Our Secretary Tony shares his experience of lock-down.
Lockdown – how was it for me? Well, I’ve certainly not been bored & I’ve also not put on an extra stone, both of which, so I’ve read, seem to be characteristic of the current situation.
Maybe I’ve been lucky. We have quite a large garden & the spell of good weather has prompted my wife, who is the head gardener, to tackle the backlog of work that has been accumulating over recent years. That means that I, as garden labourer and freed from the chore of lawn mowing by the very dry weather, have been busy with saw, secateurs and mattock pruning bushes & rooting up saplings. Our garden waste bin has been ready for the council to empty every week.
Having had to cancel all our external commitments we’ve had plenty of time to choose from the cornucopia of plays, films, concerts and operas that is available online. I’ve been impressed by the ability of performers, particularly musicians, to creatively exploit technology and form performing groups of all shapes and sizes. The results have been impressive and very entertaining.
What, if anything has changed as a result of the lockdown? It has certainly forced me to examine the balance I try to maintain between external activities that I commit to and internal activities that I can enjoy at my own pace and time. My wife says that less rushing around meeting deadlines has been good for us both. The enemy, of course, is laziness – it would be easy just to stay in bed all day!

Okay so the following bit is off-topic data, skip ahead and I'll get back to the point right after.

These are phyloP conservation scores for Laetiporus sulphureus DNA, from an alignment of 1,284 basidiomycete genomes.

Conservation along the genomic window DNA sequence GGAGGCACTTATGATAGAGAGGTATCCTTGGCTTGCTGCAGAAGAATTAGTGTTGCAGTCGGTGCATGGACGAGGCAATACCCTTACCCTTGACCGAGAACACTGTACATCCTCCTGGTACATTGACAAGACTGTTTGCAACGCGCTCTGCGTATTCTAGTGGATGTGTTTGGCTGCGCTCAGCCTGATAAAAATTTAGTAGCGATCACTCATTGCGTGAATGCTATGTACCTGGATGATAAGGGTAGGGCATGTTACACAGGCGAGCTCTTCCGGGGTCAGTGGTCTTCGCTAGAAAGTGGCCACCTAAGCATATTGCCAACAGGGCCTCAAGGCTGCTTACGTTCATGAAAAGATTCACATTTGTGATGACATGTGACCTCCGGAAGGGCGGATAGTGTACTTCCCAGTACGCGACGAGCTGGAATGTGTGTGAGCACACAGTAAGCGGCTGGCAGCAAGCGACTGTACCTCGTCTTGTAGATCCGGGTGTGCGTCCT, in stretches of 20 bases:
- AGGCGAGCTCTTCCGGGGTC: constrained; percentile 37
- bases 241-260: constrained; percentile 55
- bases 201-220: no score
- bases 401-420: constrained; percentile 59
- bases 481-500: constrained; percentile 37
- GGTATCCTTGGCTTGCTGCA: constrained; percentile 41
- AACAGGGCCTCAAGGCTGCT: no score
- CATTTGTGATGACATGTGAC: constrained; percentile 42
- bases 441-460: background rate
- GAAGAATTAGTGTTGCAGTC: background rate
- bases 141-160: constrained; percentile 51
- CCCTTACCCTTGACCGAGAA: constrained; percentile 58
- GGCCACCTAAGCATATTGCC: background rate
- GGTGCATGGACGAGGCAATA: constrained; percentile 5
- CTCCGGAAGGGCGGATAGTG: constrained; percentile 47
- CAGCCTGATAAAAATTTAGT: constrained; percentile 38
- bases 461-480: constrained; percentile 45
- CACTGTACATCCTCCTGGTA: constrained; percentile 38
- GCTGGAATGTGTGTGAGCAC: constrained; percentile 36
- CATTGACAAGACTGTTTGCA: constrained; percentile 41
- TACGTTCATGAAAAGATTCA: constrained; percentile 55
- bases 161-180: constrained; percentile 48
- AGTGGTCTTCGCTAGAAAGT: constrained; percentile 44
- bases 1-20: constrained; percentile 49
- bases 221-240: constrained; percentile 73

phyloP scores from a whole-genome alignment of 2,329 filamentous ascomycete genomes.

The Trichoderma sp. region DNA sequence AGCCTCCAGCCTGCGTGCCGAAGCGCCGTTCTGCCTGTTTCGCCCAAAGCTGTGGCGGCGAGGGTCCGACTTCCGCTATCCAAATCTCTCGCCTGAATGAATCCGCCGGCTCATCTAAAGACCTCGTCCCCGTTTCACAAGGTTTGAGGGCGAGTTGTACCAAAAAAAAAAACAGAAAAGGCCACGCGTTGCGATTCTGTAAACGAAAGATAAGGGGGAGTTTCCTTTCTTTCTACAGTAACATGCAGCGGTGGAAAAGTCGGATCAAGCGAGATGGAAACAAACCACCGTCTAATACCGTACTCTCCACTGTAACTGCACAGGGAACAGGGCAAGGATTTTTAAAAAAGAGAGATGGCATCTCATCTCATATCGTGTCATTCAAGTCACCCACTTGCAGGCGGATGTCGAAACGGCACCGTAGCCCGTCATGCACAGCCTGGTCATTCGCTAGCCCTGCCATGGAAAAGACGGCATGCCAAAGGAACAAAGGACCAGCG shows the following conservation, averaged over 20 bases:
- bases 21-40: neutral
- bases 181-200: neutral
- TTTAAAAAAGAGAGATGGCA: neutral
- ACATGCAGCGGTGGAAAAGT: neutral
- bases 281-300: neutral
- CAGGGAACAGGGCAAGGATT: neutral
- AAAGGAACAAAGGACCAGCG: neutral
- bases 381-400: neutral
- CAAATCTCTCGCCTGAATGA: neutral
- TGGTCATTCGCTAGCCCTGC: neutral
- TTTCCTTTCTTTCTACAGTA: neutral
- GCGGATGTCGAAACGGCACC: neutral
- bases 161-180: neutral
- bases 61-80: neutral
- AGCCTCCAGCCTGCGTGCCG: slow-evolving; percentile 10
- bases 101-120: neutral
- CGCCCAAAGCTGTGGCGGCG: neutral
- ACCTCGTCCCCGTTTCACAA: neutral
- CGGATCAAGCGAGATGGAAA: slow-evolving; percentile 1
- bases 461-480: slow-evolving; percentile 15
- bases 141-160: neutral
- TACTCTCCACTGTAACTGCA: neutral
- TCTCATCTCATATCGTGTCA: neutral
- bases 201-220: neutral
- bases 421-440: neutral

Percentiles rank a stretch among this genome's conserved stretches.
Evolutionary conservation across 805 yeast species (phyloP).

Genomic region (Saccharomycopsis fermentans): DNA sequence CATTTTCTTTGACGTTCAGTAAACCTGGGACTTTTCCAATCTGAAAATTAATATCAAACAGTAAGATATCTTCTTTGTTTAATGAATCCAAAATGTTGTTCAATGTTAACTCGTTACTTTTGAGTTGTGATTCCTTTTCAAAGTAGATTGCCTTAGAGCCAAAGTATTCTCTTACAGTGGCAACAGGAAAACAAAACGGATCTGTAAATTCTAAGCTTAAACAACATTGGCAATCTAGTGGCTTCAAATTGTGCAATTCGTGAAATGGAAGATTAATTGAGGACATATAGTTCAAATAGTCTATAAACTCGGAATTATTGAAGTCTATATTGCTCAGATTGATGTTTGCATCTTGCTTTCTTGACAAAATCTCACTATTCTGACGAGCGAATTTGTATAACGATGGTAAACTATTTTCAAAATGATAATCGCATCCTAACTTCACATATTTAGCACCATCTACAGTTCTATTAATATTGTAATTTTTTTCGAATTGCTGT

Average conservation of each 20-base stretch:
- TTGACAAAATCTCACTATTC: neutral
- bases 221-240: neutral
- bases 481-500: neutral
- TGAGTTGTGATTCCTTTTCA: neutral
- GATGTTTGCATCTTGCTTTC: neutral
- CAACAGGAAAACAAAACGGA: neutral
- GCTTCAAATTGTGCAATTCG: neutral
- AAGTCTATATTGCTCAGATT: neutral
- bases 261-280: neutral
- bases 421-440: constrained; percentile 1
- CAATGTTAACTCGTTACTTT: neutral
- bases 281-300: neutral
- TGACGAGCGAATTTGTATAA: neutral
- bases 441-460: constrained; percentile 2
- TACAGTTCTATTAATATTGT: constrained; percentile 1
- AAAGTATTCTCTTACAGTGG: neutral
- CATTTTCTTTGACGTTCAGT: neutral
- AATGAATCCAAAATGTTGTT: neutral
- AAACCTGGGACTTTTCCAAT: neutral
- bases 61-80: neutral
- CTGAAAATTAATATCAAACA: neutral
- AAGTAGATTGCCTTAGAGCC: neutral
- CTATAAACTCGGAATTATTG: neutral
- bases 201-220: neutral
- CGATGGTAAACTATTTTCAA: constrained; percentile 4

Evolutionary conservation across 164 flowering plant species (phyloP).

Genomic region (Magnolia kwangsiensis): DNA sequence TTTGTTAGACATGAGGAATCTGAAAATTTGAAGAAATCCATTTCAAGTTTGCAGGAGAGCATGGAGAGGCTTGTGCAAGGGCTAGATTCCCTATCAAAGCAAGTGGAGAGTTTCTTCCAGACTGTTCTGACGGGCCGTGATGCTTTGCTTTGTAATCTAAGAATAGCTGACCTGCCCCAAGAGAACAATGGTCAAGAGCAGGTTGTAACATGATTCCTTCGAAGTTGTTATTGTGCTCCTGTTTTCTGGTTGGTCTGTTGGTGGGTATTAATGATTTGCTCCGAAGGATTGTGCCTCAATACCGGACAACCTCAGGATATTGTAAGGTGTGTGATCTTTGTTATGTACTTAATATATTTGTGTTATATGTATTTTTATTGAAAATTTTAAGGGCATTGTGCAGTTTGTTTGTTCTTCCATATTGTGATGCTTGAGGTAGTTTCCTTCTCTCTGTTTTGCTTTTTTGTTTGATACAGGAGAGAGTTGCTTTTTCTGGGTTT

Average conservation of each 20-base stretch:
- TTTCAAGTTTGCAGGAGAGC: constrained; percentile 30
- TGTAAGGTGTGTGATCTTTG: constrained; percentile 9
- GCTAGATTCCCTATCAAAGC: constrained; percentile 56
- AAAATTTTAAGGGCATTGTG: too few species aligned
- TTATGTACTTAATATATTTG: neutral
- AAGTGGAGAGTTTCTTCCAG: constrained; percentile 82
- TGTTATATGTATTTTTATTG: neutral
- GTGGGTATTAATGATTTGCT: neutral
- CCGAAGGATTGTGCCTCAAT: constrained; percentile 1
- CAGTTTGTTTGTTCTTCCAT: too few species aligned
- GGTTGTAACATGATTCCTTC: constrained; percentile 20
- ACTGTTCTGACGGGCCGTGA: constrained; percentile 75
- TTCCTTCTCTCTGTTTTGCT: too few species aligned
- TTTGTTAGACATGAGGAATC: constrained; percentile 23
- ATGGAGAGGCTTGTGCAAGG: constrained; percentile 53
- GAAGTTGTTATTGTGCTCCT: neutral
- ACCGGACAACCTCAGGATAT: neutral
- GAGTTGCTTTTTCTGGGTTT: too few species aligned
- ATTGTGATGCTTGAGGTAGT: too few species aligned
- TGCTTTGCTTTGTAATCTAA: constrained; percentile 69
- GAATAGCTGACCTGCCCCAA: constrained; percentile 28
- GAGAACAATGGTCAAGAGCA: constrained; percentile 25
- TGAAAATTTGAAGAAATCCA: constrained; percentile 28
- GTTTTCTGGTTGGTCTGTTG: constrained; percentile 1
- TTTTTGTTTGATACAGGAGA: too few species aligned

I’ve also had to extend my risk management. We all do this all the time – is it safe to cross the road? should I eat those leftovers that have been in the ‘fridge for a week? To these must now be added: how do I protect myself from the virus? As a good humanist I do not believe that I am naturally exempt, nor that some supernatural being or some unproven quack remedy will protect me. I have to manage two risks: first, how likely is it that I’ll catch the virus and, second, how likely is it that, if I catch the virus, I’ll be seriously ill? The answer to the first question is now, I believe, pretty low provided I stay out of confined and crowded places, don’t engage in long and close conversations with other people, and be careful what I touch. The answer to the second question is pretty high, since I’m in an ‘at risk’ group. Taken together, I figure that my risk of getting seriously ill is quite low provided I behave sensibly. As the lockdown regulations are gradually relaxed everyone will need to make similar risk assessments. It’s called common sense.
Tony Brewer, May 2020
Tony also shared with us his top example of the ingenuity of musicians during the corona crisis – this is the International Opera Choir of Rome coming together to “revive our minds and days” with Va pensiero from Verdi’s Nabucco. Enjoy!